It is a fallacy to state that something exists just because it can't be proven that it doesn't
I got married two weeks ago, and here are some of the pictures from the two big events of the stag that preceded it. It turned out to be a macho, testosterone-filled day as these things are wont to turn out. I thoroughly enjoyed it though, and wish I’d known a bit more about guns going in. In any case, it was a blast and most of the lads you see in the vids are some of the finest I’ve ever had the pleasure to meet.
First, the two-hour arsenal-emptying projectile-fest at the DVC, in Coquitlam.
Next up was the skydiving experience. Originally scheduled for the early morning, this was postponed to the following day because of bad weather. This turned out to be a blessing in disguise, since the better weather allowed us to fly higher and consequently, get a longer period of freefall. I felt no fear until I was almost at the altitude limit. When one of the more experienced people in the plane jumped out in his squirrel suit and disappeared in the blink of an eye, I felt the first tremulous stirrings of fear in my belly. As my tandem instructor ordered me to move to the front of the plane and sit with my feet hanging off the edge, my leaden limbs obeyed. But then, as I was perched on the edge, at 10,200 feet with nothing between my feet and the Earth below, I froze. I couldn’t move as he told me to jump and finally he had to shove us both off the plane. As you can see, it resulted in a bit of a somersault, with the sun appearing both above and below me. Absolutely exhilarating and will definitely do again….in a decade or so when I wish to feel truly alive again!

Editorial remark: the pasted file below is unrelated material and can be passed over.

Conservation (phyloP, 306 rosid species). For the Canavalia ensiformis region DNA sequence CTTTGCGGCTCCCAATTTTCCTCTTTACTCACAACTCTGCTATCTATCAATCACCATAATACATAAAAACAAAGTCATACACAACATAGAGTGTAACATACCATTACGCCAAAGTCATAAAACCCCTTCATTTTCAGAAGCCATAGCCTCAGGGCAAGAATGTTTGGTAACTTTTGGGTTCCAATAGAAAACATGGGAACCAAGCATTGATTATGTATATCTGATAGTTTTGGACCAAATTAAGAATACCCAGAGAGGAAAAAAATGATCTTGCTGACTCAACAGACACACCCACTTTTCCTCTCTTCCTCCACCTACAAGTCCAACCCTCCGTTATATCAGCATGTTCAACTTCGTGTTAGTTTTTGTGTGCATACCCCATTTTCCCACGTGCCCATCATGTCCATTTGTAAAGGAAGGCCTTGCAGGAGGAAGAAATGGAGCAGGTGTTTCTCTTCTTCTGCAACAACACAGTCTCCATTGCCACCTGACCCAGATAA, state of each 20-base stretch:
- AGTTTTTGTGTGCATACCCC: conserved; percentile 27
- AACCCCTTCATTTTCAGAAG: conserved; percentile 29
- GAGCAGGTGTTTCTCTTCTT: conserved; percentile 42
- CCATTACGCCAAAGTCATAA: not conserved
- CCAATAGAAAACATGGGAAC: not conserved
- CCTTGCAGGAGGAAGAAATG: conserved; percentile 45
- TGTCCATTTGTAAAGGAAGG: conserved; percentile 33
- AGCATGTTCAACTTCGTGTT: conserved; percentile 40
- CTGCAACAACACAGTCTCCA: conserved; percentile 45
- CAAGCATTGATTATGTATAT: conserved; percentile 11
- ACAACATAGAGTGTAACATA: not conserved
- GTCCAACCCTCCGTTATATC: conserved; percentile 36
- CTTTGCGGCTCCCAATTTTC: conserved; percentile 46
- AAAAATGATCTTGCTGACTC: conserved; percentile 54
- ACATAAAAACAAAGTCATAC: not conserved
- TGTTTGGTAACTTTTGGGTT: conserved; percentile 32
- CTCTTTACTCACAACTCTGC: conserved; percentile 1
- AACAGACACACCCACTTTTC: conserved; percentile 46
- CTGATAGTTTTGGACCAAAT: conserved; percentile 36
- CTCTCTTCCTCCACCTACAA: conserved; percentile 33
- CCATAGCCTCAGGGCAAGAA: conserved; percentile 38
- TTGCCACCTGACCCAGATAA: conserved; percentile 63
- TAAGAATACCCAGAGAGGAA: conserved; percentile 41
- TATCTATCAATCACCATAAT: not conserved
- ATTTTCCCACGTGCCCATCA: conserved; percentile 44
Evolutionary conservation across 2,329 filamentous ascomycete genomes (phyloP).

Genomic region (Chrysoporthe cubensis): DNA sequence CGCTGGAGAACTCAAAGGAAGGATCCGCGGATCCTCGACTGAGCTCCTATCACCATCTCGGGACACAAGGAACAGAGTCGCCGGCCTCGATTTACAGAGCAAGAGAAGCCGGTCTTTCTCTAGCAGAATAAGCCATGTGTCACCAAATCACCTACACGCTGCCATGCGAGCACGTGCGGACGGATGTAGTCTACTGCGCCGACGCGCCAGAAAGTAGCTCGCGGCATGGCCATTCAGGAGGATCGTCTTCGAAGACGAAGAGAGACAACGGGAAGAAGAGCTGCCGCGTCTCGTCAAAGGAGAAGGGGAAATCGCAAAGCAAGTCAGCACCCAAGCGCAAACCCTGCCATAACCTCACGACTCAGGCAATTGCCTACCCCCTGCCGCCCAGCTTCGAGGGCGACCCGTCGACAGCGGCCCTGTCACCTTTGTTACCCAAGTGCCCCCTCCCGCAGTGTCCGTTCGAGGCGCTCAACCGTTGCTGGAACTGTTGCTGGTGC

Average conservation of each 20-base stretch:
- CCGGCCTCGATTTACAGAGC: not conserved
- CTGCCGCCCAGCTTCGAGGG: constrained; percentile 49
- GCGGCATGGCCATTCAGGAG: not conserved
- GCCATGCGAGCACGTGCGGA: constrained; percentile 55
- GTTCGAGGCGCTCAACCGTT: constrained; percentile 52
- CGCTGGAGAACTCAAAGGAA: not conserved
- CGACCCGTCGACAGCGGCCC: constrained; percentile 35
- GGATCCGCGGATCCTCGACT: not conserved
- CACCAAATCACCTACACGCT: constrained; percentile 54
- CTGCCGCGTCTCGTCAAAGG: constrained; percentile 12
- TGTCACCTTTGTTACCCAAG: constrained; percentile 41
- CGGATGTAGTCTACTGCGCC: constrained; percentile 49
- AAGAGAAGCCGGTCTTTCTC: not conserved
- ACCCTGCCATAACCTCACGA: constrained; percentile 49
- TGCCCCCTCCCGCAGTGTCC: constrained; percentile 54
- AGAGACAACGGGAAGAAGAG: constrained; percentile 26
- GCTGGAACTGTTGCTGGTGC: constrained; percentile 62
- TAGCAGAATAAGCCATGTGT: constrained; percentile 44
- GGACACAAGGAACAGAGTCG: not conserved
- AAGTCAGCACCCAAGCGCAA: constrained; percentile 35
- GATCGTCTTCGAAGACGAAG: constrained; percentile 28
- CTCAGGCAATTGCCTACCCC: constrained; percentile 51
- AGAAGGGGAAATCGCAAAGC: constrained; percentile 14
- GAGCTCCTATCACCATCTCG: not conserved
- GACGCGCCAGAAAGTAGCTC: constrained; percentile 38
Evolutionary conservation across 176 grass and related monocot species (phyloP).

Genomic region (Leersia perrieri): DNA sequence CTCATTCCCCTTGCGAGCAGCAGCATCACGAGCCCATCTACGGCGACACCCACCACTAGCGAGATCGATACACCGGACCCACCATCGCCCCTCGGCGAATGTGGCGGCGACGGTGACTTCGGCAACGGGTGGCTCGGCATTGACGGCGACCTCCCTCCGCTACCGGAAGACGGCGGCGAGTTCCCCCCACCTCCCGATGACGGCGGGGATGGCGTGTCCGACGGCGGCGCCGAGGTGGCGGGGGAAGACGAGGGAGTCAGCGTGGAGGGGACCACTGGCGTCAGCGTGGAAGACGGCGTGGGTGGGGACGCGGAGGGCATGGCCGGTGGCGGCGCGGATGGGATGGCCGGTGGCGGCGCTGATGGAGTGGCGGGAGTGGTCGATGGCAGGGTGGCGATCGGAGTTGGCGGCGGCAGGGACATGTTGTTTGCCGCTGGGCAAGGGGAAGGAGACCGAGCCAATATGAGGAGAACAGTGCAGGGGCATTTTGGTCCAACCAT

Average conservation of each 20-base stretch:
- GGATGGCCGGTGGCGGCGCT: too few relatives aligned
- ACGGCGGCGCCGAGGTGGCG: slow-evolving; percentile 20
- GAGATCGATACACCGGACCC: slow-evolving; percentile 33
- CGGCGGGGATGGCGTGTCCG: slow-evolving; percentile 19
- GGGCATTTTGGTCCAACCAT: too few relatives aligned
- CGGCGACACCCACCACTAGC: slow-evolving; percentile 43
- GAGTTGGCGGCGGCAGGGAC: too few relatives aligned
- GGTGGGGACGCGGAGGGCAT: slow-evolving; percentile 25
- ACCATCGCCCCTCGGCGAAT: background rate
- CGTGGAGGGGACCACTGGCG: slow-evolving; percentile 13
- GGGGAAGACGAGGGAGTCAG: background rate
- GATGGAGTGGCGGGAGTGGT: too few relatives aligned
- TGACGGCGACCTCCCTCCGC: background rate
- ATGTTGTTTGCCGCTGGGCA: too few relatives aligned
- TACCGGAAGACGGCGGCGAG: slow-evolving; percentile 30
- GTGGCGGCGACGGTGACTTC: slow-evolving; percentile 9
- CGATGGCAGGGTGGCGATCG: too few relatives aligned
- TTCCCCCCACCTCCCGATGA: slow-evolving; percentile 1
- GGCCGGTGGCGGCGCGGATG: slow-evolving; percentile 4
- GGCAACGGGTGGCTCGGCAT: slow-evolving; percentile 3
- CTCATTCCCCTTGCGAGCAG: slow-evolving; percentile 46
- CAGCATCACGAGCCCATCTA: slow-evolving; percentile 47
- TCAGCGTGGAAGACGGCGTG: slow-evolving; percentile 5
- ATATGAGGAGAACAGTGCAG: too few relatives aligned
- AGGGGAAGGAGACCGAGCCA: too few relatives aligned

It’s been nine months since I posted the books I’ve read. Here they are:
Flashman and the Tiger
Flashman in the Great Game
Flashman on the March
Flash for Freedom!
Flashman and the Redskins
Flashman at the Charge
Flashman and the Dragon
Flashman and the Mountain of Light
Royal Flash – All the Flashman books are just what you expect: debauchery, fecklessness and a rollicking adventure all rolled into one.
Words and Rules – Pinker strikes again
A Case of Exploding Mangoes – a humorous look at the assassination of one of Pakistan’s leaders
A Long Long Way – How The Great War changed one boy from Dublin
Any Human Heart – a disjointed novel in the shape of journal entries that warn you not to think you know a human heart
Arthur and George – excellent fictionalized coverage of the Great Wyrley Outrages